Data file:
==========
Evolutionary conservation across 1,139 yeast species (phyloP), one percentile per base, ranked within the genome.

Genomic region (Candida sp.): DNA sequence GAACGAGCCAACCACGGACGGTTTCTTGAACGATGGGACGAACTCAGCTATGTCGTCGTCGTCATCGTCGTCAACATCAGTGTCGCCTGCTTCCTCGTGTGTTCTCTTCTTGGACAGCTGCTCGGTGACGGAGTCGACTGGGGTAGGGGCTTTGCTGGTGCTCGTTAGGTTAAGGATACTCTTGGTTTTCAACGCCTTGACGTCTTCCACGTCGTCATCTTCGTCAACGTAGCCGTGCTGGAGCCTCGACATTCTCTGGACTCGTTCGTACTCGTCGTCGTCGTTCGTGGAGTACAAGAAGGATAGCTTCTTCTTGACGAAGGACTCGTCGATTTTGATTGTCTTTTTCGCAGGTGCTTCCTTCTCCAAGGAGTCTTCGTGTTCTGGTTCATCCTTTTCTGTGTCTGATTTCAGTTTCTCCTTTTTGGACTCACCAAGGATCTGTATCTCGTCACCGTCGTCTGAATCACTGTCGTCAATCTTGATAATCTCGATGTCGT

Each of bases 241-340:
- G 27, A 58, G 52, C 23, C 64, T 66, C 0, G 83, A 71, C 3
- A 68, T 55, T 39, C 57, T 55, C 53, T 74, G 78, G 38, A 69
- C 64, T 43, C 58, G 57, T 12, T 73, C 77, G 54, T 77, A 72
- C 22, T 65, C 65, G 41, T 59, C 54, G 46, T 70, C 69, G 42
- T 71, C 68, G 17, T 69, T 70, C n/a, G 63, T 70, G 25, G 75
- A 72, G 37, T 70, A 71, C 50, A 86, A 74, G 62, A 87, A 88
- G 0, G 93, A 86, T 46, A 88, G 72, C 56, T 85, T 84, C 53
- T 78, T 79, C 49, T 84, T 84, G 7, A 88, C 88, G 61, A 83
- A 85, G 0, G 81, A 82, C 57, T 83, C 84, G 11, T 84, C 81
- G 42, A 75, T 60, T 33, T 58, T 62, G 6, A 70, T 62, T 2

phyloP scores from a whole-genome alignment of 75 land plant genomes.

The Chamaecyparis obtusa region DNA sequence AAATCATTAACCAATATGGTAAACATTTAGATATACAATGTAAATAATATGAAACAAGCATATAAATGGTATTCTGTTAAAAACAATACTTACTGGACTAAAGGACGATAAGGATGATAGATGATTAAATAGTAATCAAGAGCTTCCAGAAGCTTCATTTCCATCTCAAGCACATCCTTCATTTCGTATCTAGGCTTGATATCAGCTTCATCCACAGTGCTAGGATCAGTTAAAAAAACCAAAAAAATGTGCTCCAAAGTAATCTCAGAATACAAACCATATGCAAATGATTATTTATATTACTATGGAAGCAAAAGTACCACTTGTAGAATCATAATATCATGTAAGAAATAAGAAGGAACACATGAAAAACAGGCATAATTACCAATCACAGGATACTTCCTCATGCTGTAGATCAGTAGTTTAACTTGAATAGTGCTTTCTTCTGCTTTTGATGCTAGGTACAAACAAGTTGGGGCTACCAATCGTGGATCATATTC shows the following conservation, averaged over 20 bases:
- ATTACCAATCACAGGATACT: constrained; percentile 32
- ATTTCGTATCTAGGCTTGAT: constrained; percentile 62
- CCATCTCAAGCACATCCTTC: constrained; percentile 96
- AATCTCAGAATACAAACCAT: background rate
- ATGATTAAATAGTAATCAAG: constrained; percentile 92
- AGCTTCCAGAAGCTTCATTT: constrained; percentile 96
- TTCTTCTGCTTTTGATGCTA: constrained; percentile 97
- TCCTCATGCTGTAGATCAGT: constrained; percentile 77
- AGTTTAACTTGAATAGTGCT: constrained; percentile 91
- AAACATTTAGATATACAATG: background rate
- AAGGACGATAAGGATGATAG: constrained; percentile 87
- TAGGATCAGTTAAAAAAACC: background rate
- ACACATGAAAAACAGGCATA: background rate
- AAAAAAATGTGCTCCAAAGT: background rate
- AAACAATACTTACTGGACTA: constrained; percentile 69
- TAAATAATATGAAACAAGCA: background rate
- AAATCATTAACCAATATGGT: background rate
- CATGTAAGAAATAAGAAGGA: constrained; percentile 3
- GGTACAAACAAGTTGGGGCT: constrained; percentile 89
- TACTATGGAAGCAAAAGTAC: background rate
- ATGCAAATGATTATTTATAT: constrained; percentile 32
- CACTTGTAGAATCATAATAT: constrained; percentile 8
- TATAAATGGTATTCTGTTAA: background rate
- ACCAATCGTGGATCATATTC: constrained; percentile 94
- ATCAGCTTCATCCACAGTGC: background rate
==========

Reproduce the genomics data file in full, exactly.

Evolutionary conservation across 1,139 yeast species (phyloP), one percentile per base, ranked within the genome.

Genomic region (Candida sp.): DNA sequence GAACGAGCCAACCACGGACGGTTTCTTGAACGATGGGACGAACTCAGCTATGTCGTCGTCGTCATCGTCGTCAACATCAGTGTCGCCTGCTTCCTCGTGTGTTCTCTTCTTGGACAGCTGCTCGGTGACGGAGTCGACTGGGGTAGGGGCTTTGCTGGTGCTCGTTAGGTTAAGGATACTCTTGGTTTTCAACGCCTTGACGTCTTCCACGTCGTCATCTTCGTCAACGTAGCCGTGCTGGAGCCTCGACATTCTCTGGACTCGTTCGTACTCGTCGTCGTCGTTCGTGGAGTACAAGAAGGATAGCTTCTTCTTGACGAAGGACTCGTCGATTTTGATTGTCTTTTTCGCAGGTGCTTCCTTCTCCAAGGAGTCTTCGTGTTCTGGTTCATCCTTTTCTGTGTCTGATTTCAGTTTCTCCTTTTTGGACTCACCAAGGATCTGTATCTCGTCACCGTCGTCTGAATCACTGTCGTCAATCTTGATAATCTCGATGTCGT

Each of bases 241-340:
- G 27, A 58, G 52, C 23, C 64, T 66, C 0, G 83, A 71, C 3
- A 68, T 55, T 39, C 57, T 55, C 53, T 74, G 78, G 38, A 69
- C 64, T 43, C 58, G 57, T 12, T 73, C 77, G 54, T 77, A 72
- C 22, T 65, C 65, G 41, T 59, C 54, G 46, T 70, C 69, G 42
- T 71, C 68, G 17, T 69, T 70, C n/a, G 63, T 70, G 25, G 75
- A 72, G 37, T 70, A 71, C 50, A 86, A 74, G 62, A 87, A 88
- G 0, G 93, A 86, T 46, A 88, G 72, C 56, T 85, T 84, C 53
- T 78, T 79, C 49, T 84, T 84, G 7, A 88, C 88, G 61, A 83
- A 85, G 0, G 81, A 82, C 57, T 83, C 84, G 11, T 84, C 81
- G 42, A 75, T 60, T 33, T 58, T 62, G 6, A 70, T 62, T 2

phyloP scores from a whole-genome alignment of 75 land plant genomes.

The Chamaecyparis obtusa region DNA sequence AAATCATTAACCAATATGGTAAACATTTAGATATACAATGTAAATAATATGAAACAAGCATATAAATGGTATTCTGTTAAAAACAATACTTACTGGACTAAAGGACGATAAGGATGATAGATGATTAAATAGTAATCAAGAGCTTCCAGAAGCTTCATTTCCATCTCAAGCACATCCTTCATTTCGTATCTAGGCTTGATATCAGCTTCATCCACAGTGCTAGGATCAGTTAAAAAAACCAAAAAAATGTGCTCCAAAGTAATCTCAGAATACAAACCATATGCAAATGATTATTTATATTACTATGGAAGCAAAAGTACCACTTGTAGAATCATAATATCATGTAAGAAATAAGAAGGAACACATGAAAAACAGGCATAATTACCAATCACAGGATACTTCCTCATGCTGTAGATCAGTAGTTTAACTTGAATAGTGCTTTCTTCTGCTTTTGATGCTAGGTACAAACAAGTTGGGGCTACCAATCGTGGATCATATTC shows the following conservation, averaged over 20 bases:
- ATTACCAATCACAGGATACT: constrained; percentile 32
- ATTTCGTATCTAGGCTTGAT: constrained; percentile 62
- CCATCTCAAGCACATCCTTC: constrained; percentile 96
- AATCTCAGAATACAAACCAT: background rate
- ATGATTAAATAGTAATCAAG: constrained; percentile 92
- AGCTTCCAGAAGCTTCATTT: constrained; percentile 96
- TTCTTCTGCTTTTGATGCTA: constrained; percentile 97
- TCCTCATGCTGTAGATCAGT: constrained; percentile 77
- AGTTTAACTTGAATAGTGCT: constrained; percentile 91
- AAACATTTAGATATACAATG: background rate
- AAGGACGATAAGGATGATAG: constrained; percentile 87
- TAGGATCAGTTAAAAAAACC: background rate
- ACACATGAAAAACAGGCATA: background rate
- AAAAAAATGTGCTCCAAAGT: background rate
- AAACAATACTTACTGGACTA: constrained; percentile 69
- TAAATAATATGAAACAAGCA: background rate
- AAATCATTAACCAATATGGT: background rate
- CATGTAAGAAATAAGAAGGA: constrained; percentile 3
- GGTACAAACAAGTTGGGGCT: constrained; percentile 89
- TACTATGGAAGCAAAAGTAC: background rate
- ATGCAAATGATTATTTATAT: constrained; percentile 32
- CACTTGTAGAATCATAATAT: constrained; percentile 8
- TATAAATGGTATTCTGTTAA: background rate
- ACCAATCGTGGATCATATTC: constrained; percentile 94
- ATCAGCTTCATCCACAGTGC: background rate